Limited edition catalogue for the glowing enigmas exhibition by David Sylvian.
limited to 1000 copies, printed on heavy, high quality paper. 55 black and white and colour reproductions of instant originals.
Japanese release for the David Sylvian exhibition Glowing Enigma’s from April 20th to May 20th 2012 in the Impossible Project Space Tokyo, Japan.
Book is Japanese oriented and reads from right to left.
Great design: some pages are fold-outs and others not. Each page contains one reproduction of a polaroid.
Forword by David in the book (and at the entrace of the exhibition):
david sylvian 2012
Although I’d started taking polaroid photographs in my early twenties, I hadn’t returned to the SX-70 camera since I’d retired it in the early 90’s.
From the decade on I’ve worked exclusively with digital cameras and my eye has adjusted accordingly. Working with the limitations and benefits of the LCD screens on digital cameras I became far more conscious of colour and form, of making compositional choises based primarily upon this criteria. When the focus of attention moves from the audible to the visual, and this has to be a fairly conscious decision, the educated eye registers these elements prior to conscious thoughts intervention so the process has become largely instinctual. I rarely photograph people.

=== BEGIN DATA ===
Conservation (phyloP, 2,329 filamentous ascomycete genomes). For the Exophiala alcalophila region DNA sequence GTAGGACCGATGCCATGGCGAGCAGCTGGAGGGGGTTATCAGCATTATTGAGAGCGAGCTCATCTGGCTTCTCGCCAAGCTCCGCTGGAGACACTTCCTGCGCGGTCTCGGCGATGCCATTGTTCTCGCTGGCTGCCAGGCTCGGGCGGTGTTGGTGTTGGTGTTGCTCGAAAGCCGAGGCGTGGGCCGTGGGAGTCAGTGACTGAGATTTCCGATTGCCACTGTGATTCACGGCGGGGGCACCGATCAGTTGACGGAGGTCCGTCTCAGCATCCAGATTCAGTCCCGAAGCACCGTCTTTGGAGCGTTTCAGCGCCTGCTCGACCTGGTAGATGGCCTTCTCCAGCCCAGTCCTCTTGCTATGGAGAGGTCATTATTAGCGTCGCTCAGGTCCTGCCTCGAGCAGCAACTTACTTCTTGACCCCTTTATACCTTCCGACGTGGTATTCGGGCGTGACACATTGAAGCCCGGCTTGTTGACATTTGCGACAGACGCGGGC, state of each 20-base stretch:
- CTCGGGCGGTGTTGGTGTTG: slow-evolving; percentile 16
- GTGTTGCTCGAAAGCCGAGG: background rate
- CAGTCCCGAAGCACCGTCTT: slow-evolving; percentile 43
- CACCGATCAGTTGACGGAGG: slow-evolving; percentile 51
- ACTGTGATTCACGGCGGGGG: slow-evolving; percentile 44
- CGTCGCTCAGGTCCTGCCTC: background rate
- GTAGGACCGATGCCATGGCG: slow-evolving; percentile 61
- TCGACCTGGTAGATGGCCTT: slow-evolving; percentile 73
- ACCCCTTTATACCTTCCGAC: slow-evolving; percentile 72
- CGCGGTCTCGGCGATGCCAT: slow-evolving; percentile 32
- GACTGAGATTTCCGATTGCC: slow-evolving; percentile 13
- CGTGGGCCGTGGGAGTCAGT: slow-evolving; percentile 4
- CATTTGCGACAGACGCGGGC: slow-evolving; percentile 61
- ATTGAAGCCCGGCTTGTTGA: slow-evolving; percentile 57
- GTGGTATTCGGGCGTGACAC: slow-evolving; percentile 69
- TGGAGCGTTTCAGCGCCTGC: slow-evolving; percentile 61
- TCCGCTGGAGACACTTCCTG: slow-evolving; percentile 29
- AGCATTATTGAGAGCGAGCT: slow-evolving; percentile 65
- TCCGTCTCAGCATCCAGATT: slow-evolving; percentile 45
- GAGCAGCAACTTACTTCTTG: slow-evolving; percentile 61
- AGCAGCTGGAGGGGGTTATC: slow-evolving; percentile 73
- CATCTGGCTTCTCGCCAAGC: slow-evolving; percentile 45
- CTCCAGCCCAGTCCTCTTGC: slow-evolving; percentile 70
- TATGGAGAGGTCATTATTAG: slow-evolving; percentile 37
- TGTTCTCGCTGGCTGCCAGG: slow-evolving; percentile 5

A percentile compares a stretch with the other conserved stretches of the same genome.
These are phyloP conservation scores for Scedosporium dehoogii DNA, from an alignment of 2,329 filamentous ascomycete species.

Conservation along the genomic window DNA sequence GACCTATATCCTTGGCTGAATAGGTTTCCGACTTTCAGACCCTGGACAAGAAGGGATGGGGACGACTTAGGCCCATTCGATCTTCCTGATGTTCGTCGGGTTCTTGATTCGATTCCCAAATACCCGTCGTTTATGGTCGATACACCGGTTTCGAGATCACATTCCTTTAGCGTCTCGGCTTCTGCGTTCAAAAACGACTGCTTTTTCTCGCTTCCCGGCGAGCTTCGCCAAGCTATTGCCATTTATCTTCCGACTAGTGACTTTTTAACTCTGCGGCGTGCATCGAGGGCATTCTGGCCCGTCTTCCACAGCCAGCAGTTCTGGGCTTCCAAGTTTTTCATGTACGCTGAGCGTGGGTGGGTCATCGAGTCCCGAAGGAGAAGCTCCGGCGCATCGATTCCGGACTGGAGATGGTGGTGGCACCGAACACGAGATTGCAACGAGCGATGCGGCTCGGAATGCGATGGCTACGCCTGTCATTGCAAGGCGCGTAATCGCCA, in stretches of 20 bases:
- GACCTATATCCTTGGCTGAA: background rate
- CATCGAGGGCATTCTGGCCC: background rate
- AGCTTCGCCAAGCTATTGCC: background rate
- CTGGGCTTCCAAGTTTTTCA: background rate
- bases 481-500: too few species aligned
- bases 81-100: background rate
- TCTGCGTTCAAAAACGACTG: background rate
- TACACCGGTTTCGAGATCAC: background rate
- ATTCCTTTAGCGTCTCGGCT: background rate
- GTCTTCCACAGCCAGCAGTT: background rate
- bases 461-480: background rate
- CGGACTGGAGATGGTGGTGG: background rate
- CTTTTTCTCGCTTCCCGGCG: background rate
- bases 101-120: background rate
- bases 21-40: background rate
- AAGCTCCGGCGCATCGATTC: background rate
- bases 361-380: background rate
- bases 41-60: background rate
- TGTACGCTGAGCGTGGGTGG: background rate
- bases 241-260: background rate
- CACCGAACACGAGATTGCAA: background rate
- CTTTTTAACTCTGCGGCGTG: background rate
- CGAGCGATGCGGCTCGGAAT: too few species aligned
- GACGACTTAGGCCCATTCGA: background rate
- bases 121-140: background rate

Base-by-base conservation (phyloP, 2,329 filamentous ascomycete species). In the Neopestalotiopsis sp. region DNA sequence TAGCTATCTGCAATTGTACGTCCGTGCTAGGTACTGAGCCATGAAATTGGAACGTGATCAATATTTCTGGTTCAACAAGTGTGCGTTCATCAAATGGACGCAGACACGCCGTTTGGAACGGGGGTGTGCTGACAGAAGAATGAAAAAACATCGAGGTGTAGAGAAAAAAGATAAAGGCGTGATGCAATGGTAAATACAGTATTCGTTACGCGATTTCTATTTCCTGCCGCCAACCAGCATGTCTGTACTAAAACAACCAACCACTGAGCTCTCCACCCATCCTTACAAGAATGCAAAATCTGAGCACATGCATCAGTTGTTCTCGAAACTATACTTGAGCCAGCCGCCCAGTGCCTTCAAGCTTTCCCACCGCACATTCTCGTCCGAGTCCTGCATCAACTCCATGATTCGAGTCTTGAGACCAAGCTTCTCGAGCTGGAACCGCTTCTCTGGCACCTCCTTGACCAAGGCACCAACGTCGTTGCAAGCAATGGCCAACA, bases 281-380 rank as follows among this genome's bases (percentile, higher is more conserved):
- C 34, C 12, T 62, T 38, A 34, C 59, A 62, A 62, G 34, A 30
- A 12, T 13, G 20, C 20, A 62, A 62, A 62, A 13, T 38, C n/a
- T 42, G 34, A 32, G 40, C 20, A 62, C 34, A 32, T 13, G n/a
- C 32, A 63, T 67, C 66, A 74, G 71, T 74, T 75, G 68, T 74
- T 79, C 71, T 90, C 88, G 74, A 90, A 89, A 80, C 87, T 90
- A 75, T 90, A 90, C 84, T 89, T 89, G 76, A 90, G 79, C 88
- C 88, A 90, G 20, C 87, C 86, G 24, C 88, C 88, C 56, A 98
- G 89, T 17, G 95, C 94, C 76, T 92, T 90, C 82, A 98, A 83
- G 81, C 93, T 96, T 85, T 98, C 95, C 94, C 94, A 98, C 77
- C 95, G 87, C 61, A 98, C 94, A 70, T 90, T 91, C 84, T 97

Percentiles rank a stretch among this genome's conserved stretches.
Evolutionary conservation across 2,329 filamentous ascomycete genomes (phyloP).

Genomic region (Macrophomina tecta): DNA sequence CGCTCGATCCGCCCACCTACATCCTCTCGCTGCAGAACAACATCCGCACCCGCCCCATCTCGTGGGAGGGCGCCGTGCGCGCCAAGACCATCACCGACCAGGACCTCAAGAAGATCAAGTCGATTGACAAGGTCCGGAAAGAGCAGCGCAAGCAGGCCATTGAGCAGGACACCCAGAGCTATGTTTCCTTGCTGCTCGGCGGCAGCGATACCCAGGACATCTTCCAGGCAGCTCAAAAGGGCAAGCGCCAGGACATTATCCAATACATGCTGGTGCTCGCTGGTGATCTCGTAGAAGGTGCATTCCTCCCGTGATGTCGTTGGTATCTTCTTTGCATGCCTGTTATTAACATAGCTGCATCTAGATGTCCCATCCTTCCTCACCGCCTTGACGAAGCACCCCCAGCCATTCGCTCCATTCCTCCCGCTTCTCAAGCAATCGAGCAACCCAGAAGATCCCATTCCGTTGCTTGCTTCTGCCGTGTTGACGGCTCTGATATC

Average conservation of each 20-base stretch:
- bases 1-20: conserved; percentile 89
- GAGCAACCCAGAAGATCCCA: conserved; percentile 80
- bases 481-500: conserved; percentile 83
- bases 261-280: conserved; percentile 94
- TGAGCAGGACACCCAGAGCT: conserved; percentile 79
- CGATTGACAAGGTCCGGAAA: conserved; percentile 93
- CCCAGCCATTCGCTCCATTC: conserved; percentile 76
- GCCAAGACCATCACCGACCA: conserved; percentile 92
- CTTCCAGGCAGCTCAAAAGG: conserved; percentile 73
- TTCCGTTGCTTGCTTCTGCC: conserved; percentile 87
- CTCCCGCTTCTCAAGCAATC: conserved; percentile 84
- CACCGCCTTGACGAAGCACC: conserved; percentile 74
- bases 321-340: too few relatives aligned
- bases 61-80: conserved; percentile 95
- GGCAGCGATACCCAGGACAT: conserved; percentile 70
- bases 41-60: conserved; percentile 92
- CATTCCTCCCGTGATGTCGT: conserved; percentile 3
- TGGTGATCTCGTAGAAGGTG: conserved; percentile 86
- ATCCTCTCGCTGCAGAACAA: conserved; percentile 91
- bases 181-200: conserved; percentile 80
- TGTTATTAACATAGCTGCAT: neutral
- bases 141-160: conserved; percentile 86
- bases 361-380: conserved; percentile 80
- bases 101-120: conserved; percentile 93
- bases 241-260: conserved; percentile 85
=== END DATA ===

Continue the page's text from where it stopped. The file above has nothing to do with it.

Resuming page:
Most of images are now devoid of the living. Our presence is alluded to via the manmade environments I’m largely drawn to, the detritus of our modern lives, evidence of social organisation and cohabitation, vehicles, architecture, possessions and, inevitably, the natural world.
Returning to the polaroid camera with its insistence on being held close to the retina, the world was again dimished. In my opinion this instrument was never at its best attempting to capture the broader view, it was all about the details so, once again, I found myself drawn to the minutia of the world round me and, yes, portraiture. The quality of the new film stock is such that one has to embrace its faults: the seemingly random over and under exposed images, the developmental errors. These give the images the look of something long lost, redeemed from memory, another time and place. They imbue the ordinary with the melancholy of the departed, the luminosity of the lost. Suspended in a limbo in and outside of time, divorced from context, these photographs exhibit some of the ‘glowing enigmas’ that inhabit the world.
Glowing Enigmas, or the Art of Imperfection
A Review of David Sylvian’s Glowing Enigmas Polaroid Exhibition Catalog by G. Dondlinger (May 30th, 2012 as published on Always Arriving Gheedon blogspot)